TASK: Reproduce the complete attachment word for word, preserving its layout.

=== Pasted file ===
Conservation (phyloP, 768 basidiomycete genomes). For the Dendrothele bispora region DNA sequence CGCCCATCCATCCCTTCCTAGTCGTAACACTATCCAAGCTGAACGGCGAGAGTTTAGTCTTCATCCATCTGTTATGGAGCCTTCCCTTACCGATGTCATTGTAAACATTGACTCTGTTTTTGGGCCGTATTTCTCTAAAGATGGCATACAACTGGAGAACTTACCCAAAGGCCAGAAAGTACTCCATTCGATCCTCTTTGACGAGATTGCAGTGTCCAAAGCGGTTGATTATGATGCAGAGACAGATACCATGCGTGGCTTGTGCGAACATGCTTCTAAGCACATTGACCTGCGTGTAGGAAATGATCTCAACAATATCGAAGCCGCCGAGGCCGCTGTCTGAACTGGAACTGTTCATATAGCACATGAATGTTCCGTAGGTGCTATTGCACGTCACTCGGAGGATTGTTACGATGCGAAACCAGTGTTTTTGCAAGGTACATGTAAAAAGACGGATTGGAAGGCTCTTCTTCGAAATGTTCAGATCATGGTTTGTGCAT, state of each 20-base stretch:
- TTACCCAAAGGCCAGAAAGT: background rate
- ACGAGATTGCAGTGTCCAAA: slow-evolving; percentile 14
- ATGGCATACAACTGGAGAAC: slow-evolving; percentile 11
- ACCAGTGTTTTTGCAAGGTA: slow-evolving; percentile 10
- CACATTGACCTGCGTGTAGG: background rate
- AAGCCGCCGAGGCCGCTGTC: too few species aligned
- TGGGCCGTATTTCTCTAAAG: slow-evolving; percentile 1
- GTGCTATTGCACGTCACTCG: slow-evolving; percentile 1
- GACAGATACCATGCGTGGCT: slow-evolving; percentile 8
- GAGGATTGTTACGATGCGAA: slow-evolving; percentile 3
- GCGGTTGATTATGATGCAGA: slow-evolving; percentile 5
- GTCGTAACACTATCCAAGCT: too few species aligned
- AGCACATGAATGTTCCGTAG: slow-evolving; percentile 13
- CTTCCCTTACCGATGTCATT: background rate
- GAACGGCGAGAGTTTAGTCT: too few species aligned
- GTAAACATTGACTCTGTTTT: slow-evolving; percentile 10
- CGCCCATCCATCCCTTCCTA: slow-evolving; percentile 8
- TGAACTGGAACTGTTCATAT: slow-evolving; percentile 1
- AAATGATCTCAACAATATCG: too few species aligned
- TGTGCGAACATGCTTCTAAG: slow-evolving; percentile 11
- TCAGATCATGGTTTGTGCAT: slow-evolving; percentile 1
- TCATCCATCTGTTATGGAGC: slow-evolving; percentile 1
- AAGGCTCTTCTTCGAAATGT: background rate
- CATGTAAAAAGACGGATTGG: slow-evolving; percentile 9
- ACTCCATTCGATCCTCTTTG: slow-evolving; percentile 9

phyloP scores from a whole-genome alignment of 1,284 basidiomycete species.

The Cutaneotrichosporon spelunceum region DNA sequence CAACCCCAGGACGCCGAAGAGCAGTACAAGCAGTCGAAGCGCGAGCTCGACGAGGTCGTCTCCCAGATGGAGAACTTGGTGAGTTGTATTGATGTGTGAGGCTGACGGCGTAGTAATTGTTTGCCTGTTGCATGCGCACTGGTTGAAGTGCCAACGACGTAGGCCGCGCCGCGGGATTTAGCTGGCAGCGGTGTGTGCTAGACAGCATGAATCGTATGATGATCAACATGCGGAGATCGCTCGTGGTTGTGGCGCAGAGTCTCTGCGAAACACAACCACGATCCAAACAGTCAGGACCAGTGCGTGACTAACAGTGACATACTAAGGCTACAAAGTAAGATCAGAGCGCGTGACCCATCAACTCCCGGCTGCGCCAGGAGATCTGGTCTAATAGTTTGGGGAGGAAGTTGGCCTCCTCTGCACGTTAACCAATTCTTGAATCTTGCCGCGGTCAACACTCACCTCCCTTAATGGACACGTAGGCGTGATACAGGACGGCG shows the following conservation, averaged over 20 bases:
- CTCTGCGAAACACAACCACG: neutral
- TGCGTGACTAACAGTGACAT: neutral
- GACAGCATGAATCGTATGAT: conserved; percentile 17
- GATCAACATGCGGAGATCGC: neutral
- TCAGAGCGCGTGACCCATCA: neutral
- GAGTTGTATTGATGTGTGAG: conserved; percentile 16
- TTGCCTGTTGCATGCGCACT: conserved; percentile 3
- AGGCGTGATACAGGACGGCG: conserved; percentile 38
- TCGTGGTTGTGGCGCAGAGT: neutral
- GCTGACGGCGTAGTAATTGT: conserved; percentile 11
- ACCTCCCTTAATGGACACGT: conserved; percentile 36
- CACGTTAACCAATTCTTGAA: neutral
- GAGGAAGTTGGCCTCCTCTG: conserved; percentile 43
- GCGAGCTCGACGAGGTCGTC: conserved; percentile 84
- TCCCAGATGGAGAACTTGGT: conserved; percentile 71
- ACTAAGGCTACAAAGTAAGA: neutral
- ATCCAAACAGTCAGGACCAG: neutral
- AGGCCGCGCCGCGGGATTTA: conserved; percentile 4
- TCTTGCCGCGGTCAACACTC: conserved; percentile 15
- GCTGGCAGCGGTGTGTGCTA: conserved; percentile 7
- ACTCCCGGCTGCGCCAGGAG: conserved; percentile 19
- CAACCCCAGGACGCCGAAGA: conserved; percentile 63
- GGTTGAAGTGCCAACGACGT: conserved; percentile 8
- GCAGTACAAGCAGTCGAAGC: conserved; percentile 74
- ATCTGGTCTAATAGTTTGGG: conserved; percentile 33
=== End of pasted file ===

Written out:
Conservation (phyloP, 768 basidiomycete genomes). For the Dendrothele bispora region DNA sequence CGCCCATCCATCCCTTCCTAGTCGTAACACTATCCAAGCTGAACGGCGAGAGTTTAGTCTTCATCCATCTGTTATGGAGCCTTCCCTTACCGATGTCATTGTAAACATTGACTCTGTTTTTGGGCCGTATTTCTCTAAAGATGGCATACAACTGGAGAACTTACCCAAAGGCCAGAAAGTACTCCATTCGATCCTCTTTGACGAGATTGCAGTGTCCAAAGCGGTTGATTATGATGCAGAGACAGATACCATGCGTGGCTTGTGCGAACATGCTTCTAAGCACATTGACCTGCGTGTAGGAAATGATCTCAACAATATCGAAGCCGCCGAGGCCGCTGTCTGAACTGGAACTGTTCATATAGCACATGAATGTTCCGTAGGTGCTATTGCACGTCACTCGGAGGATTGTTACGATGCGAAACCAGTGTTTTTGCAAGGTACATGTAAAAAGACGGATTGGAAGGCTCTTCTTCGAAATGTTCAGATCATGGTTTGTGCAT, state of each 20-base stretch:
- TTACCCAAAGGCCAGAAAGT: background rate
- ACGAGATTGCAGTGTCCAAA: slow-evolving; percentile 14
- ATGGCATACAACTGGAGAAC: slow-evolving; percentile 11
- ACCAGTGTTTTTGCAAGGTA: slow-evolving; percentile 10
- CACATTGACCTGCGTGTAGG: background rate
- AAGCCGCCGAGGCCGCTGTC: too few species aligned
- TGGGCCGTATTTCTCTAAAG: slow-evolving; percentile 1
- GTGCTATTGCACGTCACTCG: slow-evolving; percentile 1
- GACAGATACCATGCGTGGCT: slow-evolving; percentile 8
- GAGGATTGTTACGATGCGAA: slow-evolving; percentile 3
- GCGGTTGATTATGATGCAGA: slow-evolving; percentile 5
- GTCGTAACACTATCCAAGCT: too few species aligned
- AGCACATGAATGTTCCGTAG: slow-evolving; percentile 13
- CTTCCCTTACCGATGTCATT: background rate
- GAACGGCGAGAGTTTAGTCT: too few species aligned
- GTAAACATTGACTCTGTTTT: slow-evolving; percentile 10
- CGCCCATCCATCCCTTCCTA: slow-evolving; percentile 8
- TGAACTGGAACTGTTCATAT: slow-evolving; percentile 1
- AAATGATCTCAACAATATCG: too few species aligned
- TGTGCGAACATGCTTCTAAG: slow-evolving; percentile 11
- TCAGATCATGGTTTGTGCAT: slow-evolving; percentile 1
- TCATCCATCTGTTATGGAGC: slow-evolving; percentile 1
- AAGGCTCTTCTTCGAAATGT: background rate
- CATGTAAAAAGACGGATTGG: slow-evolving; percentile 9
- ACTCCATTCGATCCTCTTTG: slow-evolving; percentile 9

phyloP scores from a whole-genome alignment of 1,284 basidiomycete species.

The Cutaneotrichosporon spelunceum region DNA sequence CAACCCCAGGACGCCGAAGAGCAGTACAAGCAGTCGAAGCGCGAGCTCGACGAGGTCGTCTCCCAGATGGAGAACTTGGTGAGTTGTATTGATGTGTGAGGCTGACGGCGTAGTAATTGTTTGCCTGTTGCATGCGCACTGGTTGAAGTGCCAACGACGTAGGCCGCGCCGCGGGATTTAGCTGGCAGCGGTGTGTGCTAGACAGCATGAATCGTATGATGATCAACATGCGGAGATCGCTCGTGGTTGTGGCGCAGAGTCTCTGCGAAACACAACCACGATCCAAACAGTCAGGACCAGTGCGTGACTAACAGTGACATACTAAGGCTACAAAGTAAGATCAGAGCGCGTGACCCATCAACTCCCGGCTGCGCCAGGAGATCTGGTCTAATAGTTTGGGGAGGAAGTTGGCCTCCTCTGCACGTTAACCAATTCTTGAATCTTGCCGCGGTCAACACTCACCTCCCTTAATGGACACGTAGGCGTGATACAGGACGGCG shows the following conservation, averaged over 20 bases:
- CTCTGCGAAACACAACCACG: neutral
- TGCGTGACTAACAGTGACAT: neutral
- GACAGCATGAATCGTATGAT: conserved; percentile 17
- GATCAACATGCGGAGATCGC: neutral
- TCAGAGCGCGTGACCCATCA: neutral
- GAGTTGTATTGATGTGTGAG: conserved; percentile 16
- TTGCCTGTTGCATGCGCACT: conserved; percentile 3
- AGGCGTGATACAGGACGGCG: conserved; percentile 38
- TCGTGGTTGTGGCGCAGAGT: neutral
- GCTGACGGCGTAGTAATTGT: conserved; percentile 11
- ACCTCCCTTAATGGACACGT: conserved; percentile 36
- CACGTTAACCAATTCTTGAA: neutral
- GAGGAAGTTGGCCTCCTCTG: conserved; percentile 43
- GCGAGCTCGACGAGGTCGTC: conserved; percentile 84
- TCCCAGATGGAGAACTTGGT: conserved; percentile 71
- ACTAAGGCTACAAAGTAAGA: neutral
- ATCCAAACAGTCAGGACCAG: neutral
- AGGCCGCGCCGCGGGATTTA: conserved; percentile 4
- TCTTGCCGCGGTCAACACTC: conserved; percentile 15
- GCTGGCAGCGGTGTGTGCTA: conserved; percentile 7
- ACTCCCGGCTGCGCCAGGAG: conserved; percentile 19
- CAACCCCAGGACGCCGAAGA: conserved; percentile 63
- GGTTGAAGTGCCAACGACGT: conserved; percentile 8
- GCAGTACAAGCAGTCGAAGC: conserved; percentile 74
- ATCTGGTCTAATAGTTTGGG: conserved; percentile 33